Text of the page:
q

All necessary service elements for MM delivery, storage and noti fication

q

MMSE can be based 2G and 3G networks

Multimedia Messaging Service Centre (MMSC) is composed of MMS re lay and MMS server MMSE interfaces:

MM1 interface between MMS Relay and MMS client MM2 interface between MMS server and MMS Relay (MMSC internal) MM3 interface between MMSC and external servers MM4 interface between MMSCs MM5 interface between MMSC and external network elements (HLR, DNS) MM6 not standardized MM7 interface between MMSC and external Value Added Service (VAS) a pplications MM8 interface enables interactions between MMSC and billing system

MMS uses WAP as the bearer technology. MMS network is built on t op of WAP architecture. WAP GW provides HTTP, push services, over -the-air (OTA) security and terminal capability negotiations

MMS architecture details

2G or 3G network Internet Internet Remote 2G or 3G network 18
2G or 3G
network
Internet
Internet
Remote
2G or 3G
network
18

Wireless Application Protocol (WAP)

Wireless Application Protocol (WAP)

MMS can use WAP protocols to provide multimedia services. WAP is intended to work as a platform to run applications over various wireless environm ents. Main ideas are:

Interoperability

Scalability

Efficiency

Reliability

Security

WAP technology provides an application model close to World Wide WEB model (know as web model). In web model contents is presented using standard ized description formats. Also the web browsers used to retrieve content use stan dardized transport protocols. Following are key elements of web model:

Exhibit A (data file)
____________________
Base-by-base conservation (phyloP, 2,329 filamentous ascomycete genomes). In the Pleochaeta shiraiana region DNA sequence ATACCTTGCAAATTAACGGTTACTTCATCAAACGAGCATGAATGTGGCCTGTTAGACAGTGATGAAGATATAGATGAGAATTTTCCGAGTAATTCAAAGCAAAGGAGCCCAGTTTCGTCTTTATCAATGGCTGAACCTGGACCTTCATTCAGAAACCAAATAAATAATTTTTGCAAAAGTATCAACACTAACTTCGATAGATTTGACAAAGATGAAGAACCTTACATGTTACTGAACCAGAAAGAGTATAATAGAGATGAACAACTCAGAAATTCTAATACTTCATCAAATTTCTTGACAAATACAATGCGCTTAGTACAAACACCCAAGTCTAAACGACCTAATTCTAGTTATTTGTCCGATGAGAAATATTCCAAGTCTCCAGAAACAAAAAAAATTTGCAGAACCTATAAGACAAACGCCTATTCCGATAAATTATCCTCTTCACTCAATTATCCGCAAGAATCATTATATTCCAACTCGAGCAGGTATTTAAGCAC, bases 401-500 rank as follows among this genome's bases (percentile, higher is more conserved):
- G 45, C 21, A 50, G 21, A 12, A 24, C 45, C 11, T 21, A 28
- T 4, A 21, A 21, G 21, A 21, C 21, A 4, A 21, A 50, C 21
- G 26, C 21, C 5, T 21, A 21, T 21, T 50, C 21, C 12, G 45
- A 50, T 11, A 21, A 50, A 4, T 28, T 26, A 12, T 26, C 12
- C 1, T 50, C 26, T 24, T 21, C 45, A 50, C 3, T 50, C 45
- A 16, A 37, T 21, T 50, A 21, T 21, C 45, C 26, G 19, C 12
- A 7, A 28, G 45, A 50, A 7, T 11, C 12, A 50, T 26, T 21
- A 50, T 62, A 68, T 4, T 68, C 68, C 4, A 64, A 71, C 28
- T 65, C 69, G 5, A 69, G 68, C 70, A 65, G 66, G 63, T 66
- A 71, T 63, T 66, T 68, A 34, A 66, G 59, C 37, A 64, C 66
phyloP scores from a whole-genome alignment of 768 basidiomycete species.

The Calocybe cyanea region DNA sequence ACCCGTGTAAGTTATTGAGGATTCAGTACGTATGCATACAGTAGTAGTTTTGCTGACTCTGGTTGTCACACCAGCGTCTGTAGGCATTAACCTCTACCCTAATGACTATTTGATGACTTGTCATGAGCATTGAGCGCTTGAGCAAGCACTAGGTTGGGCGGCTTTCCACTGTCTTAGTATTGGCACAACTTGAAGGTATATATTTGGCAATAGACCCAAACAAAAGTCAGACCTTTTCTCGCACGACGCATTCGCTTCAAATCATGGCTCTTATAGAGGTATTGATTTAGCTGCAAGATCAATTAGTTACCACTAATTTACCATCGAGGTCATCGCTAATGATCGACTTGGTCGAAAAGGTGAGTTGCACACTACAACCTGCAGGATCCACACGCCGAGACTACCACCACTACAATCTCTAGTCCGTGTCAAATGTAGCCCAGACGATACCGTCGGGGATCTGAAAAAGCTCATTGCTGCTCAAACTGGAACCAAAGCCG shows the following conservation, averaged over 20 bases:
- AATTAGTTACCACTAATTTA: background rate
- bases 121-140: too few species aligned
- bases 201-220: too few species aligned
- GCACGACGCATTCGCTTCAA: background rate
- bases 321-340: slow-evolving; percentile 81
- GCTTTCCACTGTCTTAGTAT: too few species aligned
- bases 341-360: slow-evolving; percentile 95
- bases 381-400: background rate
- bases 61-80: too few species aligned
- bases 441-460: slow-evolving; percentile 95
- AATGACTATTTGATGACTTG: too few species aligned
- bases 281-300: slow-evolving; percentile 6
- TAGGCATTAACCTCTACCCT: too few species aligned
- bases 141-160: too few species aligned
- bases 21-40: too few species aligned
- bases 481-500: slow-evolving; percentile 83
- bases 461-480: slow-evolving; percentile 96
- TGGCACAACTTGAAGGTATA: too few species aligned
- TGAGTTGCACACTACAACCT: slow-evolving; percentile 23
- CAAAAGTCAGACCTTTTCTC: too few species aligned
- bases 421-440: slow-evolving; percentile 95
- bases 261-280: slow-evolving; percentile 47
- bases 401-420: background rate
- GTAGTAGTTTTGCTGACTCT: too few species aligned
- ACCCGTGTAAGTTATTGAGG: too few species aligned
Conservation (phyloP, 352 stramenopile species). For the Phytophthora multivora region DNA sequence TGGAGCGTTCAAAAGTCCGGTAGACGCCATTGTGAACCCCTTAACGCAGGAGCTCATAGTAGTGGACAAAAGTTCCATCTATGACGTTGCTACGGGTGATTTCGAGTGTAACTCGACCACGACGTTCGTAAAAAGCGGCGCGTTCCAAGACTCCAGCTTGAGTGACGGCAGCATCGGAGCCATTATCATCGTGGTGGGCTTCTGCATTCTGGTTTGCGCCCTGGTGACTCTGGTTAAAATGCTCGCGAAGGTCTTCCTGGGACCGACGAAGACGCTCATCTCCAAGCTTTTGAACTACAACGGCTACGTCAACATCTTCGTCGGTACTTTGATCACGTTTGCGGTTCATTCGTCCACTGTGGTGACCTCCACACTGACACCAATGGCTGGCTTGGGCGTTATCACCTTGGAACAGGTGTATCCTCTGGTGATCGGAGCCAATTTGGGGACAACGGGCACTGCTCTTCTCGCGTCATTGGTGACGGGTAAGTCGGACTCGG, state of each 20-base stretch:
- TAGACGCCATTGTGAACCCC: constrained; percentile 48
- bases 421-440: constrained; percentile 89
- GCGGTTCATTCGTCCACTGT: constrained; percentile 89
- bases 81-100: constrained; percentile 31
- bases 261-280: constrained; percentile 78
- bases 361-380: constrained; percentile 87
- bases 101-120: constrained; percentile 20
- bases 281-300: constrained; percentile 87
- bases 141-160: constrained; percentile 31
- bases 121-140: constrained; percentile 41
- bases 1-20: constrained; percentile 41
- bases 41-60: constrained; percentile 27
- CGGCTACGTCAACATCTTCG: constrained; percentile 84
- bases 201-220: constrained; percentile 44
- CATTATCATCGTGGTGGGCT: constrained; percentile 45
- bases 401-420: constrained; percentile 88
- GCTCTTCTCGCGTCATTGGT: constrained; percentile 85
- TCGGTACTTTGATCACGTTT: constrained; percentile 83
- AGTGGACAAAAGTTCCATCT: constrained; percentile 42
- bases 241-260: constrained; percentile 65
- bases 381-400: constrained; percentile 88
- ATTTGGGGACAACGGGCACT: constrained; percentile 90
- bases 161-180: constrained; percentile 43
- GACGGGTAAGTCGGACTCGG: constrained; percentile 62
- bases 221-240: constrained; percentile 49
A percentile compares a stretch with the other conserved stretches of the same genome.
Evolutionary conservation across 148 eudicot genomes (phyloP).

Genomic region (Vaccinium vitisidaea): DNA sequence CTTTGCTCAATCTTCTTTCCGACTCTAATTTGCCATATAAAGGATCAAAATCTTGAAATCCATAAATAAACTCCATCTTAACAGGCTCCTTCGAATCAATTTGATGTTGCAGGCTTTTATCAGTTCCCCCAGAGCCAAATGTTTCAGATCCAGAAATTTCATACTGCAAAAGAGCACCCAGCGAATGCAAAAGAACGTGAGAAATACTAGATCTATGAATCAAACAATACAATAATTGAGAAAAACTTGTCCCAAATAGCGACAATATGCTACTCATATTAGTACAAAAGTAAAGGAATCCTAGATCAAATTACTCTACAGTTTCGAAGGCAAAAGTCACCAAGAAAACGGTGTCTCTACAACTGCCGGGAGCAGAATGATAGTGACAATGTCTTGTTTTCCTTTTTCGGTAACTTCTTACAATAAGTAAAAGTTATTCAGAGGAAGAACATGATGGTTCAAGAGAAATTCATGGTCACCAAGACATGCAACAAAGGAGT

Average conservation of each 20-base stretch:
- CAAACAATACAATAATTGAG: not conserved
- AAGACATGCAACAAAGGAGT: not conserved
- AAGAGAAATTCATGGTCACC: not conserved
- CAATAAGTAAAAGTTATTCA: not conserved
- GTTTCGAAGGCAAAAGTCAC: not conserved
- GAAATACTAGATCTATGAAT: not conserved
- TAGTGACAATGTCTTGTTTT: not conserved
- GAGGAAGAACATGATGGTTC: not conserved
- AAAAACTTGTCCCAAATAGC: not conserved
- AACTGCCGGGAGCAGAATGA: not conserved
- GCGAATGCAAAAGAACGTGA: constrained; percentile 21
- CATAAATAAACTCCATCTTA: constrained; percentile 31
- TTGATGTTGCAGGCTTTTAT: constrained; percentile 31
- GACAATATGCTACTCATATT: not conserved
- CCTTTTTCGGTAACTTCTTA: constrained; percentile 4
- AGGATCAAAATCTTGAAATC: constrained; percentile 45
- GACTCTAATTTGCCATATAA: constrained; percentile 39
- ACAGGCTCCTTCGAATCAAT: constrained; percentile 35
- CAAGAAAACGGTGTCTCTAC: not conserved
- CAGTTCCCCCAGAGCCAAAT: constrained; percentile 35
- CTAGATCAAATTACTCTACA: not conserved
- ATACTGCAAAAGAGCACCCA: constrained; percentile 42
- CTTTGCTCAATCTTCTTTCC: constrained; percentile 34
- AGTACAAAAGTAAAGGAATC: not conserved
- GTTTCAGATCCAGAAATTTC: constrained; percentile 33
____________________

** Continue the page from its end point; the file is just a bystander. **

Standard naming model. Objects available on the web are identified by Uniform Resource Identifiers (URI) Content type: Objects in the web are typed. Thus web browsers ca n correctly identify the type to which the content belongs Standard content format. Browsers support standard content forma ts, e.g. HyperText Markup Language (HTML) Standard protocols: Browsers support standard content retrieval protocols, e.g. HyperText Transfer Protocol (HTTP).

WAP features

WAP features

WAP ideology is based on WEB model of accessing services, but to cope with requirements of mobile environment it add following features:

on WEB model of accessing services, but to cope with requirements of mobile environment it add

Generic WAP architecture

Generic WAP architecture
Wireless Internet Network Secure Network
Wireless
Internet
Network
Secure
Network

WAP 1.x Legacy configuration

WAP 1.x Legacy configuration

WAE (Wireless Application Environment)

WSP (Wireless Session Protocol)

WTP (Wireless Transaction Protocol)

WTLS (Wireless Transport Layers Security)

WDP (Wireless Data Protocol).